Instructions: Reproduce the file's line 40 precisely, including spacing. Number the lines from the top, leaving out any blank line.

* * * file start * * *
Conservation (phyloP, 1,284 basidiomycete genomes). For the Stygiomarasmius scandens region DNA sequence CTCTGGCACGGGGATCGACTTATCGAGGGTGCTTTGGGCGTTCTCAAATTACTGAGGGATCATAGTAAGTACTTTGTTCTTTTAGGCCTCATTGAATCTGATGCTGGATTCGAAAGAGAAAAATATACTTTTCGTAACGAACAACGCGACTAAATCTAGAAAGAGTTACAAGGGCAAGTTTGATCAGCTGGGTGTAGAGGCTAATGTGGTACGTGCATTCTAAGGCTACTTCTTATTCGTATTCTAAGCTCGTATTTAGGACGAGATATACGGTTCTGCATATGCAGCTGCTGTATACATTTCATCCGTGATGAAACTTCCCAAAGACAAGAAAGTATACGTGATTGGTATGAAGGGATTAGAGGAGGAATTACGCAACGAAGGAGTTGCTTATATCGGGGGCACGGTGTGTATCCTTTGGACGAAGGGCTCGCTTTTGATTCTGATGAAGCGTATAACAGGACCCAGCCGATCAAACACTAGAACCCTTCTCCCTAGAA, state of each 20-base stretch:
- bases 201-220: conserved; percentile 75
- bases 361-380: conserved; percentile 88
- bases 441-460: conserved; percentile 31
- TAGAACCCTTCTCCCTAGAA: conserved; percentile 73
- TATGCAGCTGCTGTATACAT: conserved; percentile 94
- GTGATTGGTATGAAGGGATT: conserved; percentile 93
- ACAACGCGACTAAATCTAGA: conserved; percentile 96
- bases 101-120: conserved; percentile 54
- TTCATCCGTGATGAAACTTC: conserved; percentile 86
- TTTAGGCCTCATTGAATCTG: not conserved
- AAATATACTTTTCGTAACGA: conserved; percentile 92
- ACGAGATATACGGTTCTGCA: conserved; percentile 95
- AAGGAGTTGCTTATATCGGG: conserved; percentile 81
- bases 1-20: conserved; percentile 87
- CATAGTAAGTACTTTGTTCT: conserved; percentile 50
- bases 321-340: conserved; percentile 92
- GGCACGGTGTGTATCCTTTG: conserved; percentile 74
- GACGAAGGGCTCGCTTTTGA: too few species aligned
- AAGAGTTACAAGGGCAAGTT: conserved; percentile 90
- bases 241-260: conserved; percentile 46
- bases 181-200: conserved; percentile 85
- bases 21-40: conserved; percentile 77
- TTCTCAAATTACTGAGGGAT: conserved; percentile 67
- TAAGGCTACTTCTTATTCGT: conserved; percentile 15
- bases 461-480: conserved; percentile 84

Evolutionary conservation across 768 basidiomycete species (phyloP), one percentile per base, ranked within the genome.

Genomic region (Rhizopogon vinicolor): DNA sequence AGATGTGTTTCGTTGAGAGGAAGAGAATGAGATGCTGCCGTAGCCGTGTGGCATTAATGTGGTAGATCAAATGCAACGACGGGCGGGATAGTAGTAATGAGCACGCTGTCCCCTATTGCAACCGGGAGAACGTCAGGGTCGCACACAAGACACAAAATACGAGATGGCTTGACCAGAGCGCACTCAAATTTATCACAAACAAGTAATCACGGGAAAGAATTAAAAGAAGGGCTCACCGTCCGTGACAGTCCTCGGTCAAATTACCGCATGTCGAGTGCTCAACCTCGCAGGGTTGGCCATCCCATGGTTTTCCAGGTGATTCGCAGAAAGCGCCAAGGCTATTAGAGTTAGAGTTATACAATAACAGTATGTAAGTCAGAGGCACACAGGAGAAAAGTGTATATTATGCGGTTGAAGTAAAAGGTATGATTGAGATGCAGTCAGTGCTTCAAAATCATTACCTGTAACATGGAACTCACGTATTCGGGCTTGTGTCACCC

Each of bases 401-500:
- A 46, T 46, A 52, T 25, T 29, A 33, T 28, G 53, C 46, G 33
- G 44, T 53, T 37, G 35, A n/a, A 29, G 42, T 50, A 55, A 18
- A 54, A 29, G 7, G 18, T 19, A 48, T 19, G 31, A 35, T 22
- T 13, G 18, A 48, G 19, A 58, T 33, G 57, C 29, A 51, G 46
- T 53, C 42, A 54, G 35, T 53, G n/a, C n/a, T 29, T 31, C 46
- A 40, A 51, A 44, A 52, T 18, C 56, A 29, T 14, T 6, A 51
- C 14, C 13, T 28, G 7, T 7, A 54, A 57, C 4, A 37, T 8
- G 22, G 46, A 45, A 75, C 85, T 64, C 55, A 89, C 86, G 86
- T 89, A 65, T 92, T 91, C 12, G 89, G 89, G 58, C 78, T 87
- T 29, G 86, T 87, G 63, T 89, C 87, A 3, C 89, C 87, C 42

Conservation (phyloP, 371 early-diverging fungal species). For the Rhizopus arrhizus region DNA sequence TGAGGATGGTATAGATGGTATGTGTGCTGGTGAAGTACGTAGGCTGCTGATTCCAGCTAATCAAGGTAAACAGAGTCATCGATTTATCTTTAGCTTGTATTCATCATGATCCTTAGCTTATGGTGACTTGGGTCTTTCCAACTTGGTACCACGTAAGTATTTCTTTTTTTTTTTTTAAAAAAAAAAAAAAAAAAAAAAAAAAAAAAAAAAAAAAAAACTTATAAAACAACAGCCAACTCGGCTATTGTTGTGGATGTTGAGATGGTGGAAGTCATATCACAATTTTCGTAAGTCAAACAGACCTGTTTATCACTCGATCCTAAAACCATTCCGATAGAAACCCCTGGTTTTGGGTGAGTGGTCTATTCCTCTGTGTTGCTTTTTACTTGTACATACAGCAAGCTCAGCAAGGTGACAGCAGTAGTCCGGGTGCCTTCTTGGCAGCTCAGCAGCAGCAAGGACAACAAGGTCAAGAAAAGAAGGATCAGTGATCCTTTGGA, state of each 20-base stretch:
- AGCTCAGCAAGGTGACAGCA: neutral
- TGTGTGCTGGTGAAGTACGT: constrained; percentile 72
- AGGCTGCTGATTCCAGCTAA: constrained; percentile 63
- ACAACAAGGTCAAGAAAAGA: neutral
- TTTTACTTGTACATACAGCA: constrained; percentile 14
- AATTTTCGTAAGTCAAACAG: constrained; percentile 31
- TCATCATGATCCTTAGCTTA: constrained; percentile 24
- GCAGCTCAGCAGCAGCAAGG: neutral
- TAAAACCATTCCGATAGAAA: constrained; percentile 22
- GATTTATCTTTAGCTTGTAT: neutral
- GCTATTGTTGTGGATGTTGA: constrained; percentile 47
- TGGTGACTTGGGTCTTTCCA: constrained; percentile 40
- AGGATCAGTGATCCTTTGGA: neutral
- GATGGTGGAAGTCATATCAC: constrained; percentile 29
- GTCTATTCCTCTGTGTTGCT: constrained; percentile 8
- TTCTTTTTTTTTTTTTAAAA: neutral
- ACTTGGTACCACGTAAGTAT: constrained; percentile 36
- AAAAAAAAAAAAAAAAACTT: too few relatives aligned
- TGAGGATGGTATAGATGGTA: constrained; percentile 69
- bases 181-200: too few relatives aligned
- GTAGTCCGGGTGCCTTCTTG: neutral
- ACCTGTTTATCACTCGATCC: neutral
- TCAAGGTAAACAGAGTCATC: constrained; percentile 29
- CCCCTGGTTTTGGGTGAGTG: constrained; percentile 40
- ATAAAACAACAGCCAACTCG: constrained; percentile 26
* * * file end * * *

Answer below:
Conservation (phyloP, 371 early-diverging fungal species). For the Rhizopus arrhizus region DNA sequence TGAGGATGGTATAGATGGTATGTGTGCTGGTGAAGTACGTAGGCTGCTGATTCCAGCTAATCAAGGTAAACAGAGTCATCGATTTATCTTTAGCTTGTATTCATCATGATCCTTAGCTTATGGTGACTTGGGTCTTTCCAACTTGGTACCACGTAAGTATTTCTTTTTTTTTTTTTAAAAAAAAAAAAAAAAAAAAAAAAAAAAAAAAAAAAAAAAACTTATAAAACAACAGCCAACTCGGCTATTGTTGTGGATGTTGAGATGGTGGAAGTCATATCACAATTTTCGTAAGTCAAACAGACCTGTTTATCACTCGATCCTAAAACCATTCCGATAGAAACCCCTGGTTTTGGGTGAGTGGTCTATTCCTCTGTGTTGCTTTTTACTTGTACATACAGCAAGCTCAGCAAGGTGACAGCAGTAGTCCGGGTGCCTTCTTGGCAGCTCAGCAGCAGCAAGGACAACAAGGTCAAGAAAAGAAGGATCAGTGATCCTTTGGA, state of each 20-base stretch: